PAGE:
Start your day with freshly baked muffins and wholesome sandwiches for breakfast at Mitchell’s Cafe. For lunch, savor seafood specials at the Fish Place, or treat yourself to a healthy meal of salad and soup at Freshii instead. For dinner, the Keg Steakhouse brings delicious decadence to the table with a menu featuring succulent steaks, while Asti Trattoria serves up classic Italian favorites. If you’re in the mood for Asian, try Fuji for Japanese staples like sushi, sashimi, and teriyaki, or head to Taste of the Orient for Pan Asian cuisine. End your day with a pint of local brew at the Wood Buffalo Brewing Company, or stop by Live Bar & Grill to unwind over drinks and live music. Whatever your culinary cravings, you’re sure to find something to your liking in downtown Fort McMurray.
Fort McMurray

Province: Alberta

Country: Canada

Fort McMurray by the Numbers
Population: 78,382
Elevation: 260 meters / 850 feet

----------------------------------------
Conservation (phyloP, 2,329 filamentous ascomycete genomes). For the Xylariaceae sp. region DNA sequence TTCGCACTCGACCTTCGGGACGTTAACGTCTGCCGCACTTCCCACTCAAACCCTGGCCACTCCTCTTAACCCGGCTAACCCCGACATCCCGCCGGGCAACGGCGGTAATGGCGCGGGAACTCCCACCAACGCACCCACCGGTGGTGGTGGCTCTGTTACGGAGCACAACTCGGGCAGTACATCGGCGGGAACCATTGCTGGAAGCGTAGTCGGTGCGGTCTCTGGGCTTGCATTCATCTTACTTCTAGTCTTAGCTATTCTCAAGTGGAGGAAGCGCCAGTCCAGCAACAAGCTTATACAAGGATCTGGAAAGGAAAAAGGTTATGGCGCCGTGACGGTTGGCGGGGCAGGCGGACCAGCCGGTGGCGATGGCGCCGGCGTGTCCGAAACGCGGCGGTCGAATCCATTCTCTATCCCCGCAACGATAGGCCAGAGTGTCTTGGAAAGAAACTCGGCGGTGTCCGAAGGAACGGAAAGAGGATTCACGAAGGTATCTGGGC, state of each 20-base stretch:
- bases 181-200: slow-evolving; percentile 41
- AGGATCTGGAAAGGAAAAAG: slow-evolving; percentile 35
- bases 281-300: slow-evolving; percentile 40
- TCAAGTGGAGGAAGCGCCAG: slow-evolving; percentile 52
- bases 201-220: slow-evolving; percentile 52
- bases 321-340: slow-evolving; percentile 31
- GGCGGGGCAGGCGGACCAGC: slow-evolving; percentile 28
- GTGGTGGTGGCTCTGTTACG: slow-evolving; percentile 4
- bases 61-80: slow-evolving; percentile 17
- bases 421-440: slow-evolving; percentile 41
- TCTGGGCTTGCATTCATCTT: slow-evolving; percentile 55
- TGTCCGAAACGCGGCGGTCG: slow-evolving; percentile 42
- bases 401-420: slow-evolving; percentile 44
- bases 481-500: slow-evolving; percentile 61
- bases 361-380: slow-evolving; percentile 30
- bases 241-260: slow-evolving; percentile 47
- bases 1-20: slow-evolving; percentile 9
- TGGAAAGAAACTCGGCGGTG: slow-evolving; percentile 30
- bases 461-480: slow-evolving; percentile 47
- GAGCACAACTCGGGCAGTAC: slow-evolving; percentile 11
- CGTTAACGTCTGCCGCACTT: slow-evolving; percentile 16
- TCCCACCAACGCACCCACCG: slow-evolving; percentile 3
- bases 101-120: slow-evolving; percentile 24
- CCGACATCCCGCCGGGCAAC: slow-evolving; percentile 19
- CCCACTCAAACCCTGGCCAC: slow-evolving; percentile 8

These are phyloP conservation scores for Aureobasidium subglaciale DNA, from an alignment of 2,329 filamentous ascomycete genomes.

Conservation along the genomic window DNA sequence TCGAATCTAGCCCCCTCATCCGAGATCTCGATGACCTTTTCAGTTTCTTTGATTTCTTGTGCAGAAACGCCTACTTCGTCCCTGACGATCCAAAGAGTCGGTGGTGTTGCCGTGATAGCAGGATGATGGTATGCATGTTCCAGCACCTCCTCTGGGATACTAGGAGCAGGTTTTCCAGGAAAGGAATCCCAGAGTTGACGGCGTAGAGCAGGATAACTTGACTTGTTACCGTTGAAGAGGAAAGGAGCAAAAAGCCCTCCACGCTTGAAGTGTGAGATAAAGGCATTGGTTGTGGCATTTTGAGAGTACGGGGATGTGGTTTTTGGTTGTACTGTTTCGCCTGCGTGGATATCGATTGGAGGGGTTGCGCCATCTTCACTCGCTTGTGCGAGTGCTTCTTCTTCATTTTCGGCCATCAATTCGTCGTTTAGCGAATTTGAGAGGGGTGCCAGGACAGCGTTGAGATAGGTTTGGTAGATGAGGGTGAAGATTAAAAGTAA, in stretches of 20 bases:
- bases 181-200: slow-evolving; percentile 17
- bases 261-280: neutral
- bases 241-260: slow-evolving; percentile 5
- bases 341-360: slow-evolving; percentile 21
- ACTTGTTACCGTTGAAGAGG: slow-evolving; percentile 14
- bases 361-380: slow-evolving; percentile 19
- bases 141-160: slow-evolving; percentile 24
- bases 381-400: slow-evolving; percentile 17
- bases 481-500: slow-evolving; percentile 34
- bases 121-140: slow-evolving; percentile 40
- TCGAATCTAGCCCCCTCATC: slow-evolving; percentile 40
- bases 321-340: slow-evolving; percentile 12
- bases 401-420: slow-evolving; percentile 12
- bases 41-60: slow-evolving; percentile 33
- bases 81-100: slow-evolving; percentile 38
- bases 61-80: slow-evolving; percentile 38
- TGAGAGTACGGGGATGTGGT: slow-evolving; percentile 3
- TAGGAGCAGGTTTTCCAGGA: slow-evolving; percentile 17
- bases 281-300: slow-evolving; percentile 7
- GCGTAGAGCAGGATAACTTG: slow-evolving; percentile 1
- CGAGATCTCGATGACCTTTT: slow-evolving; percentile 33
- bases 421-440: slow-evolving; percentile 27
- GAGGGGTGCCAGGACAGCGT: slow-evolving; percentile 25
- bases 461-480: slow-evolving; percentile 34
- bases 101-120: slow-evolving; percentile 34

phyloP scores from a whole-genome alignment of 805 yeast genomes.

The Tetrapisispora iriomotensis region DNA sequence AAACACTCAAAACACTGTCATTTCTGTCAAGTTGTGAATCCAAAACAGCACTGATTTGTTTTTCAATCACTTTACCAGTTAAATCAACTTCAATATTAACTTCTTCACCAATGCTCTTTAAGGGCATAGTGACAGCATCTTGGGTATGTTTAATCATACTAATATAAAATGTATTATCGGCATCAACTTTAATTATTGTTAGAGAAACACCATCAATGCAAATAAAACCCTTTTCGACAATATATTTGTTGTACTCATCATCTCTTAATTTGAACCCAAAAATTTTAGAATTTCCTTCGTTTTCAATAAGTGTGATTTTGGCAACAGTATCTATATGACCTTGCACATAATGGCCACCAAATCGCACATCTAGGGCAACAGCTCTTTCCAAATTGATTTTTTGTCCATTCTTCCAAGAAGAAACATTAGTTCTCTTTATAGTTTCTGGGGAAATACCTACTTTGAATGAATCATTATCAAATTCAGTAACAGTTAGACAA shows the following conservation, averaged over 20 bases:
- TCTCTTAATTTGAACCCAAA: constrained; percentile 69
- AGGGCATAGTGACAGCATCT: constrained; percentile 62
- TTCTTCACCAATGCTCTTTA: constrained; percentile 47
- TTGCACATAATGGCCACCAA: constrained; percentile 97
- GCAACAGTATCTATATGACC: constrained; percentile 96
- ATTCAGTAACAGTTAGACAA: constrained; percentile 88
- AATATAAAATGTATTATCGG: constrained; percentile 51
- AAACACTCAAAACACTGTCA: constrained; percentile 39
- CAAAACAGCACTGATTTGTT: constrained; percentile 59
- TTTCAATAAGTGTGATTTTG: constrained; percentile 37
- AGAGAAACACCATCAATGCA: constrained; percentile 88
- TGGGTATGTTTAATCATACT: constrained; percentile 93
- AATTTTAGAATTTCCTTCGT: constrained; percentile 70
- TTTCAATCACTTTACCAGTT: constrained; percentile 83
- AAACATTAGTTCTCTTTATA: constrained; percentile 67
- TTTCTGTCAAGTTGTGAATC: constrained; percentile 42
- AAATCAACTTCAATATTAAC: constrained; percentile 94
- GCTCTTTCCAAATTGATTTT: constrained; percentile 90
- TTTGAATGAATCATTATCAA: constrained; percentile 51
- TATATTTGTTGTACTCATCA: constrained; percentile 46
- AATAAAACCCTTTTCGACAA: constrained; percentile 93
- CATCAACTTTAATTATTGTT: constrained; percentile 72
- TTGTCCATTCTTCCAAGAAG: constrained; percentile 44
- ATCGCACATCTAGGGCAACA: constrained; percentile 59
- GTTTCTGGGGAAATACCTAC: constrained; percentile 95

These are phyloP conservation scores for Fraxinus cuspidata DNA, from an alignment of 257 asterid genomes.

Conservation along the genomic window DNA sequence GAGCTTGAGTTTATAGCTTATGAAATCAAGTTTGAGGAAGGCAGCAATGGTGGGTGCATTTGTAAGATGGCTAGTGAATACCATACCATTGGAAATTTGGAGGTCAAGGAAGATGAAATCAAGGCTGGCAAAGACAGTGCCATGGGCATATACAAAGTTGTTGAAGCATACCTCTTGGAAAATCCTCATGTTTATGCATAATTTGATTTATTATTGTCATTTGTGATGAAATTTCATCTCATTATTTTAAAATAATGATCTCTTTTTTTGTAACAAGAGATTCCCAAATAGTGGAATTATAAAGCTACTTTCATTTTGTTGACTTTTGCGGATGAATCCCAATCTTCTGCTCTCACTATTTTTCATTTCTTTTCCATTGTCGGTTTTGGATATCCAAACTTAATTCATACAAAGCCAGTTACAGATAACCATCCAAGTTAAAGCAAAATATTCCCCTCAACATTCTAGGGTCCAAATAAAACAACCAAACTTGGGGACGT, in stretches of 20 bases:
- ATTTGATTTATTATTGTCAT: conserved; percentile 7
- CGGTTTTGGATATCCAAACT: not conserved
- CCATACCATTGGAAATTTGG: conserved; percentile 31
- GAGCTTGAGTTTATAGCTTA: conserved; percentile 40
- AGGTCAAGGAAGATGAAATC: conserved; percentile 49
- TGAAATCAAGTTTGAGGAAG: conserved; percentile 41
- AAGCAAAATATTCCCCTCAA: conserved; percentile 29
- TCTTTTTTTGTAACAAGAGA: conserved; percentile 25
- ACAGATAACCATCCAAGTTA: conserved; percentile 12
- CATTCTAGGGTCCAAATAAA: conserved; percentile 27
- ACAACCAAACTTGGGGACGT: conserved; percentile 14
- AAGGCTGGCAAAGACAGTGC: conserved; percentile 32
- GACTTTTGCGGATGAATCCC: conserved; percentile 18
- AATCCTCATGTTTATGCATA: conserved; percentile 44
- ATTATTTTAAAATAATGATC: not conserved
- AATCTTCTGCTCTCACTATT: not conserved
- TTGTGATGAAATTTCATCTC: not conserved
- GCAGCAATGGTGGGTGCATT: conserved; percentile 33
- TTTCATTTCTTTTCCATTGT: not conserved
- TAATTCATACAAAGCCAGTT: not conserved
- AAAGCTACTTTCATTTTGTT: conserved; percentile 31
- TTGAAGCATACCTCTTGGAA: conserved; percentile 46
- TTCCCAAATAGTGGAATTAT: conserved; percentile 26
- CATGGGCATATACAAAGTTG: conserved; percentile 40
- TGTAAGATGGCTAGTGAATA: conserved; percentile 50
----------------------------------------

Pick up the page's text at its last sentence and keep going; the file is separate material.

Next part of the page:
Average Annual Precipitation: 41.86 centimeters / 16.48 inches
Average Annual Snowfall: 133.8 centimeters / 52.8 inches
Average January Temperature: -17.4°C / 0.7°F
Average July Temperature: 17.1°C / 62.8°F

Quick Facts
Electricity: 120 volts, 60Hz, AC

Time Zone: GMT-7 (GMT-6 Daylight Saving Time); Mountain Standard Time (MST)

Country Dialing Code: +1

Area Code: 780;587;825

Did You Know?
Fort McMurray is not a city but is, in fact, an Urban Service Area. Nonetheless, the community is generally referred to as a “city” in common parlance.

Fort McMurray lies at the heart of the world’s single largest crude bitumen deposit - the Athabasca Oil Sands. The deposit lies close to the surface and is estimated to contain a total of 1.7 trillion barrels of bitumen, which is approximately equivalent to world’s total conventional petroleum reserves.